Rival Proposals Show No Clear Path to ESEA Rewrite

Educators' reviews spark deep divisions

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Lawmakers in Congress introduced three separate pieces of legislation last week to rewrite the long-stalled Elementary and Secondary Education Act—but none of the measures has bipartisan backing, meaning that there will almost certainly not be a reauthorization this year.

All three bills—like the administration's series of waivers under the No Child Left Behind Act—would move away from "adequate yearly progress," the key yardstick at the center of the 11-year-old federal school accountability law. But the similarities largely end there.

A measure introduced by Senate Democrats—which has gotten the thumbs-up from some influential civil rights groups—would largely pivot off the administration's NCLB waiver system. But Republican bills introduced in both chambers would seek a much slimmer role for the federal government when it comes to accountability, school turnarounds, and education funding.

"We tried hard to get a compromise," Sen. Lamar Alexander of Tennessee, the top lawmaker on the education committee and the author of the Senate GOP legislation, said last week. "We just have dramatically different views of the role of the federal government in education."

'Big Improvement'

See Also
See a side-by-side comparison of the proposals to revamp NCLB, broken down by key issues.

Under the Senate Democratic measure—put forth by Sen. Tom Harkin of Iowa, the chairman of the education committee, and endorsed by the 11 other Democrats on the panel—states would be on the hook for setting goals for student achievement. For the 37 states plus the District of Columbia that have waivers, they could stick with those plans. And states that don't already have waivers would have to come up with a set of goals that take into account both overall student achievement and growth.

That's a departure from legislation that Sen. Harkin introduced in the previous Congress, with Sen. Michael B. Enzi of Wyoming, who at the time was the top Republican on the panel. The bill passed out of committee in October of 2011 with the support of every Democrat and just three Republicans. But it never made it to the floor of the full Senate, in part because of opposition from the civil rights and business communities that argued the legislation didn't go far enough in requiring states to set student-achievement goals.

Those groups don't feel that way this time around.

"This is a big improvement," said Kate Tromble, the director of legislative affairs for the Education Trust, a Washington group that promotes educational equity. She said the organization still sees some potential areas for improvement, but "overall is happy with the direction of the [Harkin] bill."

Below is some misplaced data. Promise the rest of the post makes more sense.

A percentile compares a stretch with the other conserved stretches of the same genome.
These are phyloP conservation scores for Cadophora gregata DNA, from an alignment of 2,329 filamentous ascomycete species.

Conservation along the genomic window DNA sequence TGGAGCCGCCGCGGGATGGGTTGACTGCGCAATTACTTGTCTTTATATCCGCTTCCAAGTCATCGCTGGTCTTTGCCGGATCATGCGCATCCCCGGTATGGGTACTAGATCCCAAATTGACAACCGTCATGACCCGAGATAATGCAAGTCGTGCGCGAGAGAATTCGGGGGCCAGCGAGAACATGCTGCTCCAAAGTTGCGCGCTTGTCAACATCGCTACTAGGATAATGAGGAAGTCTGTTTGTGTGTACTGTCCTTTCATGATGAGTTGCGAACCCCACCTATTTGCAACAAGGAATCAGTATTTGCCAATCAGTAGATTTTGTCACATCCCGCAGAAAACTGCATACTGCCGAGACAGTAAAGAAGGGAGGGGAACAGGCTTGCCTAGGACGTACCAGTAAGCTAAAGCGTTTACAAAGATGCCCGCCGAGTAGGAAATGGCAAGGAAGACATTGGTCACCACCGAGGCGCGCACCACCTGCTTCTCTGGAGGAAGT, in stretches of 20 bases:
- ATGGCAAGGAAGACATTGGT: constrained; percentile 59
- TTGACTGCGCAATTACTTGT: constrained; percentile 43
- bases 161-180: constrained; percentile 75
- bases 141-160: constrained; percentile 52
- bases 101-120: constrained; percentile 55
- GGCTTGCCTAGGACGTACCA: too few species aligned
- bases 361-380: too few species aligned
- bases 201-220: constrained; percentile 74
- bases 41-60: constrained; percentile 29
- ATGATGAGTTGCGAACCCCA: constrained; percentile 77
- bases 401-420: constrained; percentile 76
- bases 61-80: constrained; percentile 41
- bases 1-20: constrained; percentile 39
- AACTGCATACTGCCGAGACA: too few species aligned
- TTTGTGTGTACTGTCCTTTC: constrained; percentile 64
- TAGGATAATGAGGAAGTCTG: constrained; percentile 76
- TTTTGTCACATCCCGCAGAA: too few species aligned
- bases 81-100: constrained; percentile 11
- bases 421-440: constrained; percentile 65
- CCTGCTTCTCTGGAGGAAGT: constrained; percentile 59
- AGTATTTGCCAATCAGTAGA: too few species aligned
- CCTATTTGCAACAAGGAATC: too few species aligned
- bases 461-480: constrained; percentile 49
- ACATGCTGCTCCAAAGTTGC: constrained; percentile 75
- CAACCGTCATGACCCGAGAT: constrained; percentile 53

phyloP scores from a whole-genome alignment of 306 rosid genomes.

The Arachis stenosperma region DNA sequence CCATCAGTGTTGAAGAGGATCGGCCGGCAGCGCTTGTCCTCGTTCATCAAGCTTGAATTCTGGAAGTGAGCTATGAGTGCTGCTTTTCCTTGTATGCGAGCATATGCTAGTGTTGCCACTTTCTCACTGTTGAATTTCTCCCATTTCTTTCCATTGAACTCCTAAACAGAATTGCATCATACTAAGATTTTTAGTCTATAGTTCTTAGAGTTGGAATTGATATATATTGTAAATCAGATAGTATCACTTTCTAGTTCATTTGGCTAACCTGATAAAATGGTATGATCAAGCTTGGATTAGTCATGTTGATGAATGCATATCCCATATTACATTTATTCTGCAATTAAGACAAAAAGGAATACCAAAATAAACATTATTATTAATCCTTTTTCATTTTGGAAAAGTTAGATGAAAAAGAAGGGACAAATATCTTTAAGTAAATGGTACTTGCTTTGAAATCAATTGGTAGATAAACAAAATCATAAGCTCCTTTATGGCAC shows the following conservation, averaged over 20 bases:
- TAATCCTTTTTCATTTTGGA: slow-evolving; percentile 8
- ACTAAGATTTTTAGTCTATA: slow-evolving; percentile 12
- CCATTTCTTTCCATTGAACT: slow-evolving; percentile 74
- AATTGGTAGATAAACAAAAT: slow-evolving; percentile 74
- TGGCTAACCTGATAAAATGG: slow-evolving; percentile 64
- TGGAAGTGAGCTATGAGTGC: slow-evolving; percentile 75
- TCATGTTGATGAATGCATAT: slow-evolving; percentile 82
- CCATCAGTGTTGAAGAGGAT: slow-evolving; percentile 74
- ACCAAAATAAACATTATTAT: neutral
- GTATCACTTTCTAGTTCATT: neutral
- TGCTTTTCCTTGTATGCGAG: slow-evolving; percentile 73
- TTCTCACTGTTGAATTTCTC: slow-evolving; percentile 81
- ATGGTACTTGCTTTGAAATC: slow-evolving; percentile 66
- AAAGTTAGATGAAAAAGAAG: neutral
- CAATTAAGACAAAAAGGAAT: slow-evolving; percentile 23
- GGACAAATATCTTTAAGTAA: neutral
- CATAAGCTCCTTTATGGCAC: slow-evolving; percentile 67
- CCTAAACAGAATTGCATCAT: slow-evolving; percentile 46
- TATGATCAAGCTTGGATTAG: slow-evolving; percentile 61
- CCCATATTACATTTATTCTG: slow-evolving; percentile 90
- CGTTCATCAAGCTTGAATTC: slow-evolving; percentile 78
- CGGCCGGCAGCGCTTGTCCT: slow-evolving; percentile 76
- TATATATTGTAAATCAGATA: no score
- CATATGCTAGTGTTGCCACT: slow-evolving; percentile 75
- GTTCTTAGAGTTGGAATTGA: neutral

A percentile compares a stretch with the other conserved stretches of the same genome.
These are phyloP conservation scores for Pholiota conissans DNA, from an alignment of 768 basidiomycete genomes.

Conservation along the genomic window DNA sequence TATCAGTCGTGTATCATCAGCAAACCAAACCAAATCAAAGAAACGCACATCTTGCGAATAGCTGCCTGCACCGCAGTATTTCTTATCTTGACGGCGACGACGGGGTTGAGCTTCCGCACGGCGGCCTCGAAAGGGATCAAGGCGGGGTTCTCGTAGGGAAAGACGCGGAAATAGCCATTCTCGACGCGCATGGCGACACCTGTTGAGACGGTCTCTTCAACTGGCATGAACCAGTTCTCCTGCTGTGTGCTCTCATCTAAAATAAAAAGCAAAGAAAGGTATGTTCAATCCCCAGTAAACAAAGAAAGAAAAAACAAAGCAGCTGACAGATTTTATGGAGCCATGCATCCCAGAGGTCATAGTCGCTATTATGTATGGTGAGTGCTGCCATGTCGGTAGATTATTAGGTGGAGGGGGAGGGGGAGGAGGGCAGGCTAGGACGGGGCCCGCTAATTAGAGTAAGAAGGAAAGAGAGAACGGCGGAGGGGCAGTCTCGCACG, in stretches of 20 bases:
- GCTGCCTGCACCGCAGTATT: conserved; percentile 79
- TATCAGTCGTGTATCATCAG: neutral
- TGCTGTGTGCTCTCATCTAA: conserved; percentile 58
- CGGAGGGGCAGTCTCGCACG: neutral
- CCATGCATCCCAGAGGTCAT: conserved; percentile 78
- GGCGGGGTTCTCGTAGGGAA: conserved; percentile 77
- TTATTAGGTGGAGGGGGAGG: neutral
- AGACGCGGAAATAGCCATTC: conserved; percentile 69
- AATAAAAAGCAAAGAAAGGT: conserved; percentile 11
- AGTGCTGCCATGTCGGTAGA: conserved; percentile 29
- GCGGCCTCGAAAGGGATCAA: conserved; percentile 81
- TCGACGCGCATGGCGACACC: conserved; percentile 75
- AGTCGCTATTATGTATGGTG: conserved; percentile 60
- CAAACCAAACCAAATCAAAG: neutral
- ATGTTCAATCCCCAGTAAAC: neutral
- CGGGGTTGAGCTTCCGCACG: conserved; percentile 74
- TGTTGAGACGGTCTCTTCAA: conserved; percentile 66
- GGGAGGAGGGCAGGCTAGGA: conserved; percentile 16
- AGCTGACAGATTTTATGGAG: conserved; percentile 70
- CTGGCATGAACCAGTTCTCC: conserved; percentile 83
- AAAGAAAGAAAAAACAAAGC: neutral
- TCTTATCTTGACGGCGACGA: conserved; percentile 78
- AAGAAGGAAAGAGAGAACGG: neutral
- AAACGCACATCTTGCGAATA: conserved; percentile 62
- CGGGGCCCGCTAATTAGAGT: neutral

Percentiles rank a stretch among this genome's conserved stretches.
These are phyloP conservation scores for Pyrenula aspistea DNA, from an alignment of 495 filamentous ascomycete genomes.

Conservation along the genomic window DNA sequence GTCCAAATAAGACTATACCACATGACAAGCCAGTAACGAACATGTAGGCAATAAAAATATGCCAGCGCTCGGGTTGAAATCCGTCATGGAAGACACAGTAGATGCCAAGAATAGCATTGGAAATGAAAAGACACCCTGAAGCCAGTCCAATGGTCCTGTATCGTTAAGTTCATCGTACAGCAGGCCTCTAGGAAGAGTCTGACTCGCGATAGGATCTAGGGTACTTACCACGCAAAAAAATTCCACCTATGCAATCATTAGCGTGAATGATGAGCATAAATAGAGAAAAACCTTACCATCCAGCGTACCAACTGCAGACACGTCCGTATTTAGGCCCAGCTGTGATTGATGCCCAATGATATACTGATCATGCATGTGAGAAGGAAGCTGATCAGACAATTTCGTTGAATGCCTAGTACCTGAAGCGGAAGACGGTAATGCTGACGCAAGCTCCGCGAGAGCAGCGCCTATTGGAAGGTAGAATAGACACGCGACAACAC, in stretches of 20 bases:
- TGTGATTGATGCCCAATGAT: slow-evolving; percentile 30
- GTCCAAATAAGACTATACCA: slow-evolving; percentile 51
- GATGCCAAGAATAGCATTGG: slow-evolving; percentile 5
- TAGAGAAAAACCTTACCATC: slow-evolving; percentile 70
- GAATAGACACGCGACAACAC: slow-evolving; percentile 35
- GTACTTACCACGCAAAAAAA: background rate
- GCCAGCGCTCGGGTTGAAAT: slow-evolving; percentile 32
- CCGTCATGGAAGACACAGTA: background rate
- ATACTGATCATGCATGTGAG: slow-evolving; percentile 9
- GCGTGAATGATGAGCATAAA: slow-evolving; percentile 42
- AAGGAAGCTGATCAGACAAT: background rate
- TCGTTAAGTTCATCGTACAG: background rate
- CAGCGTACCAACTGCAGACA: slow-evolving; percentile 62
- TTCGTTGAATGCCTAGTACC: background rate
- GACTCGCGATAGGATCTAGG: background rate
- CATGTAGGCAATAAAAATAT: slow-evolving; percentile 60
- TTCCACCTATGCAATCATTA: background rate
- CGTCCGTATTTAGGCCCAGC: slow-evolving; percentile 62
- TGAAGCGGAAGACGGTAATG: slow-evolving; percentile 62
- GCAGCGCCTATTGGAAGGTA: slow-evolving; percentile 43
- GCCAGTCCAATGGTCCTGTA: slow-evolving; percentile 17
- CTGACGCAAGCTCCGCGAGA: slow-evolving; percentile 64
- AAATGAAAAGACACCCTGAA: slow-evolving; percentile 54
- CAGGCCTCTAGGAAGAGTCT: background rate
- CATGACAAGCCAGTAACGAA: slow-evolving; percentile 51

And U.S. Secretary of Education Arne Duncan—who expressed big concerns about the 2011 bill—agreed that the Senate legislation would "support and build on state reform efforts."

But the bill seems unlikely to attract support from Republicans in the Senate who are largely on the same page as their House colleagues. Both the House and Senate GOP bills would require states to test students each year in grades 3-8 and once in high school in reading and math, as under NCLB, but otherwise, states would largely be in the driver's seat when it comes to school improvement and goals for student achievement.

Split on Evaluations

Republicans in both the Senate and the House are divided, however, when it comes to teacher evaluations. The Senate Republican measure would allow, but not require, states to use teacher quality to implement new educator evaluations based on student outcomes. The House measure, on the other hand, would require districts to develop evaluations based on student outcomes and they would have to be used in personnel decisions, as determined by the district.

Related Blog

The Senate Democrats' bill is slated for consideration by the full committee this week. If it passes, it's unclear whether it would advance to the floor. Sen. Alexander said he is hoping to see that happen so that lawmakers can fully debate the competing visions.

The House education committee—which approved a similar bill last year on a partisan vote—is scheduled to vote on its new version next week.

For their part, practitioners have been waiting for more than five years for a full-fledged reauthorization and wish that there was a bill that had the support of both Democrats and Republicans—and one that has a good shot at passing.

"We would much rather see a bipartisan attempt so that we can get to the finish line," said Chris Minnich, the executive director of the Council of Chief State School Officers in Washington.

Revamping NCLB

Members of Congress are spelling out their legislative vision for an overhaul of the Elementary and Secondary Education Act, the current version of which is No Child Left Behind. Among the ways that rival proposals would deal with key issues:



Low-Performing Schools



Vol. 32, Issue 35, Pages 31, 33

Published in Print: June 12, 2013, as NCLB Bills Split Over Federal Role in K-12
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